Google does not allow the promotion of products that are inherently harmful in nature.
Examples of what Google deems dangerous products include recreational drugs, psychoactive substances, equipment that promotes drug use, weapons, ammunition, fireworks or explosive material and tobacco products.
If your ad had anything to do with a product that could be considered dangerous, more than likely it was taken down by Google and that is not why it is showing.
3. Products that encourage dishonest behavior
In a similar vain, Google Ads bans products or services that promote unethical behavior.
This could include hacking software, services designed to artificially inflate ad or website traffic, websites that create fake documents, or cheating services for college students.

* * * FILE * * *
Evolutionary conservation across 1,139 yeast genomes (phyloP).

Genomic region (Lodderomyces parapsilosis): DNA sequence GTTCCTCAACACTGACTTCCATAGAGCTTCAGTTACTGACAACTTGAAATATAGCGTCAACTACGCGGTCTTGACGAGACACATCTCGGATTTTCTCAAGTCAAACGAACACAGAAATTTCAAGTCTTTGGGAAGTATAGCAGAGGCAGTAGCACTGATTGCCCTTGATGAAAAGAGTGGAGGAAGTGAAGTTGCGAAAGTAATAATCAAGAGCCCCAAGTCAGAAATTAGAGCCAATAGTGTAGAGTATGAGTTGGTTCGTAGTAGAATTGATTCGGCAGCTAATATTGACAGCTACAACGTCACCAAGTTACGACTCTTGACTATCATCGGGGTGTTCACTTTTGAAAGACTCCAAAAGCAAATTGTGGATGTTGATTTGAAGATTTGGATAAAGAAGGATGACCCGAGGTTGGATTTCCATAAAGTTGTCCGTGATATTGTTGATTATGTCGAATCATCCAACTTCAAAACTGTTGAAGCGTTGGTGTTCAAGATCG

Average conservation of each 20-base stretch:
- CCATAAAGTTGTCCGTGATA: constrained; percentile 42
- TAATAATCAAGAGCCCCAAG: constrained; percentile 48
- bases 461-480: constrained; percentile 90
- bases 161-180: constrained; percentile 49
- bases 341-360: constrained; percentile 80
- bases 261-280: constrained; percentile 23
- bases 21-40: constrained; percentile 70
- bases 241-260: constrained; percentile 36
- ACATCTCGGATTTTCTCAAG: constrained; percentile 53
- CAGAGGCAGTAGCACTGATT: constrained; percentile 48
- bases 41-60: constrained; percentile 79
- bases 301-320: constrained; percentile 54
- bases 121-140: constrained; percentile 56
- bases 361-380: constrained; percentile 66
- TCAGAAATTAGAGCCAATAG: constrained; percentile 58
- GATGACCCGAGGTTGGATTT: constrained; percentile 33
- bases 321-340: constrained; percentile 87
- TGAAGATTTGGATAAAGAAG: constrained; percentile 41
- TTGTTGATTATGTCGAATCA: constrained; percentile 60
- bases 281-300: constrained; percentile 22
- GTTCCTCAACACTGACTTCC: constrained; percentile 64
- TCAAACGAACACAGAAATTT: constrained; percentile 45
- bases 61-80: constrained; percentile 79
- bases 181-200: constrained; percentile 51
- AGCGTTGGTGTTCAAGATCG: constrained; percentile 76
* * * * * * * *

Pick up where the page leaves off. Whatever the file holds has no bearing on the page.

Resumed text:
4. Inappropriate or shocking content
Google Ads bans ads that display shocking content or promote hatred, violence, discrimination or intolerance.
Examples include content that promotes bullying, racial discrimination, graphic crime scenes, animal cruelty, self harm, black mail or profanity.
5. Abusing the Ad Network
In addition to the actual content that Google tries to keep safe, there are certain practices when running Google Ads campaigns you are not allowed to perform.
One example is abusing the ad network to promote content that contains malware, tricking users to reach a different destination from the one they intended, or promoting a destination where the sole purpose is showing more ads.
6. Data collection and use
Another banned practice on Google is mishandling sensitive consumer information, such as full names, emails, house addresses, phone numbers, ethnicity and so forth.
This could include obtaining credit card information over a non-secure server and violations of policies based on remarketing.